6. Conscientiously Disconnect
Conscientiously disconnecting means putting down your phone, silencing it, and/or taking every effort you can to not be “plugged in” to the world around you. Let’s face it. These little electronic rectangles take up way too much of our lives.
A constant barrage of emails, text messages, push notifications, and messaging apps, ensure that we’re always within the reach of someone. It might be convenient for them (and sometimes you, if you need to reach someone in a hurry). However, it creates a race to the bottom of the energy barrel.
It gives you little time and space to get lost on the cognitive work that so many of your classes demand of you. As a result, you find yourself needing to manage anxiety or risk burnout.
Take steps to mitigate the problem. Let the people in your life know that you will be unavailable at certain times each day. Then, adjust your settings to restrict the flow of messages and “dings” that you’re likely to experience throughout the times of day where you’re unobligated.
7. Make Time for Friends
Social relationships are as important as anything else that you’ll encounter in college or trade school. They give you a chance to step away from the formal demands of the classroom.
They also help you to learn from other people of shared or different interests. And they give you the opportunity to explore what you’re willing (and unwilling) to accept from a friendship or a relationship.
They encourage fun, but they also help you come of age and grow into the person that you’re supposed to be. We don’t know who we are until we get a chance to experience how we are with the outside world. That’s one of the most valuable things that your friendships and interactions will afford you.
Yes, you read that right. Go out on some dates with the gender of your choice. Figure out what it’s like to explore relationship possibilities with various personalities and mindsets.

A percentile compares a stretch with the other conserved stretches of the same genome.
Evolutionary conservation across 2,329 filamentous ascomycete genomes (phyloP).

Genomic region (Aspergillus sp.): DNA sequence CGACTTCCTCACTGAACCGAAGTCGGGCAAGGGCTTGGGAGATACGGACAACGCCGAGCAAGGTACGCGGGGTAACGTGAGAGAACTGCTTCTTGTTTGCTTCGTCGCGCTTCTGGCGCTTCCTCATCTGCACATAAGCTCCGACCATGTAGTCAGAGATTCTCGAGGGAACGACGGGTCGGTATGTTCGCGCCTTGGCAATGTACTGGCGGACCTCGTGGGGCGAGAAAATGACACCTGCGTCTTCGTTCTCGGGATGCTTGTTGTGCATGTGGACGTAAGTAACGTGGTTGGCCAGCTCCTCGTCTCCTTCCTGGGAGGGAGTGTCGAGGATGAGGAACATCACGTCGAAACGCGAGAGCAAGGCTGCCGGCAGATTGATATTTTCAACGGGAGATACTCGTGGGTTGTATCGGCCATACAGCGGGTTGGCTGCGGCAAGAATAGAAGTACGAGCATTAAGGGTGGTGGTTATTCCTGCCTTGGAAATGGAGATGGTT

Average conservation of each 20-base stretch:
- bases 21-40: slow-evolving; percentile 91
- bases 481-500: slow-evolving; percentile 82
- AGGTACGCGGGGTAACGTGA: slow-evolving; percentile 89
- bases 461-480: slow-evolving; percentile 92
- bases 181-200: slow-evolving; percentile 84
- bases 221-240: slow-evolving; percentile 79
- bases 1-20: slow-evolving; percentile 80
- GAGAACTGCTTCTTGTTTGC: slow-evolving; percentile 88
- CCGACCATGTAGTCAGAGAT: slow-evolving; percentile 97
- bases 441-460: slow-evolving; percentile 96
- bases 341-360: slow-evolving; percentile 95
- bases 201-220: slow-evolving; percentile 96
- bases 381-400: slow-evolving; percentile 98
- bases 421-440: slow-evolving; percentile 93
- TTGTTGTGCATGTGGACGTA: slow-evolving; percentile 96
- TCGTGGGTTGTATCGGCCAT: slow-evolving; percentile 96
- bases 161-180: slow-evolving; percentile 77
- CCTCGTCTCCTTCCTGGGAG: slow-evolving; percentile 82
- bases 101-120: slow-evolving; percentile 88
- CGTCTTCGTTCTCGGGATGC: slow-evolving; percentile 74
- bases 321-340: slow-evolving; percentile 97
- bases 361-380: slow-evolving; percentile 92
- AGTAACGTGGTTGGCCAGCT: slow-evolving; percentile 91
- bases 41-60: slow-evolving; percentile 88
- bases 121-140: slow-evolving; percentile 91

You don’t have to actually enter into anything serious. In fact, at this stage, it’s probably not a good idea. But you can get a good sense of what you want from future relationships by exploring the possibilities now.
This will help you have greater clarity as you progress in your career and lifestyle design. It will also help you to avoid the pitfalls that can lead to breakups or divorce, both of which have repercussions in other areas of life.
9. Carve Out Time for Entertainment
What do you like to do for fun? It can be something as low-key as finding a show to binge on Netflix, a book to read or listen to from your local library, or simply pursuing pastimes of your choosing.
Whatever it is, make time for it. You’re not wasting a moment of your life if you’re engaging with something that you enjoy. At least, you’re not so long as you’re keeping other obligations in check.
Entertainment allows you to recharge your mental, emotional, and physical batteries. As a result, you’re able to better interact with others and tend to the obligations that you face each day. Otherwise, it would be impossible to keep from getting burned out.
10. Stay Productive
Being productive comes much easier when you’re learning to manage anxiety. It also proves to be one of the greatest tools for managing itself. That’s because the demands on your time and energy never get the chance to pile up and make you feel as if you’re missing something important.
Along the way, you should be finding ways to work smarter and not harder. Use technology to your advantage. Reach out to actual human resources. Capitalize on the wealth of other tools available from your local library or bookstore.
Incorporate applications or your own handwritten system for managing to-do lists. The more effort you put into staying productive, the more time you’re going to have for relaxation and the other edifying things of life.
These Tips to Manage Anxiety Will Make Your Semester a Success
There is no right way to manage anxiety, but it helps to start with what is familiar and comfortable to you. Many of the suggestions on this list will be just the catalyst that you need to find your own methods of coping to the best of your abilities.
You don’t have to do one, all, or any of them to see results. As long as you’re getting in touch with yourself and paying attention to stress as it arises, you can find a path that works best.
Now it’s your turn, readers. What are some helpful tips that you would like to share about how you’ve been able to manage anxiety? Sound off in the comments section below!
[Featured Image by Pixabay Creative Commons License]